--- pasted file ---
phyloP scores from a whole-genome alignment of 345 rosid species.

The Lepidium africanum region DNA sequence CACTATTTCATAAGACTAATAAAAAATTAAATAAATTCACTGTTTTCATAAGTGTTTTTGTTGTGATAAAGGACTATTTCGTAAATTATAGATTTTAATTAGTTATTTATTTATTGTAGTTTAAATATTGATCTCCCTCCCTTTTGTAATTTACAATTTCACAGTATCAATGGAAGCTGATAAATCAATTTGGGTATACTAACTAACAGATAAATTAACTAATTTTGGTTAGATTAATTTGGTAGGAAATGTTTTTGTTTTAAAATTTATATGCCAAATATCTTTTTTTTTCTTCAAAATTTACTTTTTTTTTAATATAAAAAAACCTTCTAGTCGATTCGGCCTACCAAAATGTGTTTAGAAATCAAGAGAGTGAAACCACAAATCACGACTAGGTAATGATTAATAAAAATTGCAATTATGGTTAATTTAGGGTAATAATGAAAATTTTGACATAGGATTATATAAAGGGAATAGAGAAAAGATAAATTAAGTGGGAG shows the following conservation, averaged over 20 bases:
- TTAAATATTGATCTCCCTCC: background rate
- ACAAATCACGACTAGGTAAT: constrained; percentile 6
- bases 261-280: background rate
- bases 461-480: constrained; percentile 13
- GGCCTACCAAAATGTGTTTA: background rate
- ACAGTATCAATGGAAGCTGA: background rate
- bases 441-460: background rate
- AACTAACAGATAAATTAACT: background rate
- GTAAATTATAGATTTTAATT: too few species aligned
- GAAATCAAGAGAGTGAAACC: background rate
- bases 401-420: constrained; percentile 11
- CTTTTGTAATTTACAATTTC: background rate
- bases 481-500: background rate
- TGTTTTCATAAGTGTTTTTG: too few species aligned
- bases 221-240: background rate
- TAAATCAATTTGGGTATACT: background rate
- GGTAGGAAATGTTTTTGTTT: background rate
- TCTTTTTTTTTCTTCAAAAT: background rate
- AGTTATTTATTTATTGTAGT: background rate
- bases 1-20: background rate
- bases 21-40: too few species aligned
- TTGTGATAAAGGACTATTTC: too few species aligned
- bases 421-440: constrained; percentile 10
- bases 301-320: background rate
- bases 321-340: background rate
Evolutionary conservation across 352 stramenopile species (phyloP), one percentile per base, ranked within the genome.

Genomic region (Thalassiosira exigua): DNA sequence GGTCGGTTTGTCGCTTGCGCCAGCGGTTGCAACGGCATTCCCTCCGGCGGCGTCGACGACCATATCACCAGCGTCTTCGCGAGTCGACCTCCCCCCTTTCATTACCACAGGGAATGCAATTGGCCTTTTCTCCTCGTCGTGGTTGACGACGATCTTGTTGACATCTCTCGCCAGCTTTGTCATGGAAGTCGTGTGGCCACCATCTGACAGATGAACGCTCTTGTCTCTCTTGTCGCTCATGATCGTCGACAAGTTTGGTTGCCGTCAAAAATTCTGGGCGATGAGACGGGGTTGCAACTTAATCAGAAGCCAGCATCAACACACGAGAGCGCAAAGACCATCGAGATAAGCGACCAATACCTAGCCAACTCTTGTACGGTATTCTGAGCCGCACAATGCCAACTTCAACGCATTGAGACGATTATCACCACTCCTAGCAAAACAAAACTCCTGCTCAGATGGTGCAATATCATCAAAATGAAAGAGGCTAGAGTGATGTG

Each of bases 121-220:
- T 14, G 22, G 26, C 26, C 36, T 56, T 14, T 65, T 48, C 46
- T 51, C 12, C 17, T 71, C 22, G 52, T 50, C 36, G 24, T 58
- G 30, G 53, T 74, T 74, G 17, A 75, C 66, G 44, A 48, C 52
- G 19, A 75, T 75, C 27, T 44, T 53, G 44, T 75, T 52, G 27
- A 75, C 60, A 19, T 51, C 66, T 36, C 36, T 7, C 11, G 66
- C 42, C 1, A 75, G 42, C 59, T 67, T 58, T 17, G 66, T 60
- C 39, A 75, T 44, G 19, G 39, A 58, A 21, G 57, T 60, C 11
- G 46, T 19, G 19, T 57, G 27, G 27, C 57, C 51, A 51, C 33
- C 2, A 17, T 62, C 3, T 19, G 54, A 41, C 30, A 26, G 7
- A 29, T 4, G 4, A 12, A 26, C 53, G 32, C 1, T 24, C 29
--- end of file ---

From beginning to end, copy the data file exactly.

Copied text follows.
phyloP scores from a whole-genome alignment of 345 rosid species.

The Lepidium africanum region DNA sequence CACTATTTCATAAGACTAATAAAAAATTAAATAAATTCACTGTTTTCATAAGTGTTTTTGTTGTGATAAAGGACTATTTCGTAAATTATAGATTTTAATTAGTTATTTATTTATTGTAGTTTAAATATTGATCTCCCTCCCTTTTGTAATTTACAATTTCACAGTATCAATGGAAGCTGATAAATCAATTTGGGTATACTAACTAACAGATAAATTAACTAATTTTGGTTAGATTAATTTGGTAGGAAATGTTTTTGTTTTAAAATTTATATGCCAAATATCTTTTTTTTTCTTCAAAATTTACTTTTTTTTTAATATAAAAAAACCTTCTAGTCGATTCGGCCTACCAAAATGTGTTTAGAAATCAAGAGAGTGAAACCACAAATCACGACTAGGTAATGATTAATAAAAATTGCAATTATGGTTAATTTAGGGTAATAATGAAAATTTTGACATAGGATTATATAAAGGGAATAGAGAAAAGATAAATTAAGTGGGAG shows the following conservation, averaged over 20 bases:
- TTAAATATTGATCTCCCTCC: background rate
- ACAAATCACGACTAGGTAAT: constrained; percentile 6
- bases 261-280: background rate
- bases 461-480: constrained; percentile 13
- GGCCTACCAAAATGTGTTTA: background rate
- ACAGTATCAATGGAAGCTGA: background rate
- bases 441-460: background rate
- AACTAACAGATAAATTAACT: background rate
- GTAAATTATAGATTTTAATT: too few species aligned
- GAAATCAAGAGAGTGAAACC: background rate
- bases 401-420: constrained; percentile 11
- CTTTTGTAATTTACAATTTC: background rate
- bases 481-500: background rate
- TGTTTTCATAAGTGTTTTTG: too few species aligned
- bases 221-240: background rate
- TAAATCAATTTGGGTATACT: background rate
- GGTAGGAAATGTTTTTGTTT: background rate
- TCTTTTTTTTTCTTCAAAAT: background rate
- AGTTATTTATTTATTGTAGT: background rate
- bases 1-20: background rate
- bases 21-40: too few species aligned
- TTGTGATAAAGGACTATTTC: too few species aligned
- bases 421-440: constrained; percentile 10
- bases 301-320: background rate
- bases 321-340: background rate
Evolutionary conservation across 352 stramenopile species (phyloP), one percentile per base, ranked within the genome.

Genomic region (Thalassiosira exigua): DNA sequence GGTCGGTTTGTCGCTTGCGCCAGCGGTTGCAACGGCATTCCCTCCGGCGGCGTCGACGACCATATCACCAGCGTCTTCGCGAGTCGACCTCCCCCCTTTCATTACCACAGGGAATGCAATTGGCCTTTTCTCCTCGTCGTGGTTGACGACGATCTTGTTGACATCTCTCGCCAGCTTTGTCATGGAAGTCGTGTGGCCACCATCTGACAGATGAACGCTCTTGTCTCTCTTGTCGCTCATGATCGTCGACAAGTTTGGTTGCCGTCAAAAATTCTGGGCGATGAGACGGGGTTGCAACTTAATCAGAAGCCAGCATCAACACACGAGAGCGCAAAGACCATCGAGATAAGCGACCAATACCTAGCCAACTCTTGTACGGTATTCTGAGCCGCACAATGCCAACTTCAACGCATTGAGACGATTATCACCACTCCTAGCAAAACAAAACTCCTGCTCAGATGGTGCAATATCATCAAAATGAAAGAGGCTAGAGTGATGTG

Each of bases 121-220:
- T 14, G 22, G 26, C 26, C 36, T 56, T 14, T 65, T 48, C 46
- T 51, C 12, C 17, T 71, C 22, G 52, T 50, C 36, G 24, T 58
- G 30, G 53, T 74, T 74, G 17, A 75, C 66, G 44, A 48, C 52
- G 19, A 75, T 75, C 27, T 44, T 53, G 44, T 75, T 52, G 27
- A 75, C 60, A 19, T 51, C 66, T 36, C 36, T 7, C 11, G 66
- C 42, C 1, A 75, G 42, C 59, T 67, T 58, T 17, G 66, T 60
- C 39, A 75, T 44, G 19, G 39, A 58, A 21, G 57, T 60, C 11
- G 46, T 19, G 19, T 57, G 27, G 27, C 57, C 51, A 51, C 33
- C 2, A 17, T 62, C 3, T 19, G 54, A 41, C 30, A 26, G 7
- A 29, T 4, G 4, A 12, A 26, C 53, G 32, C 1, T 24, C 29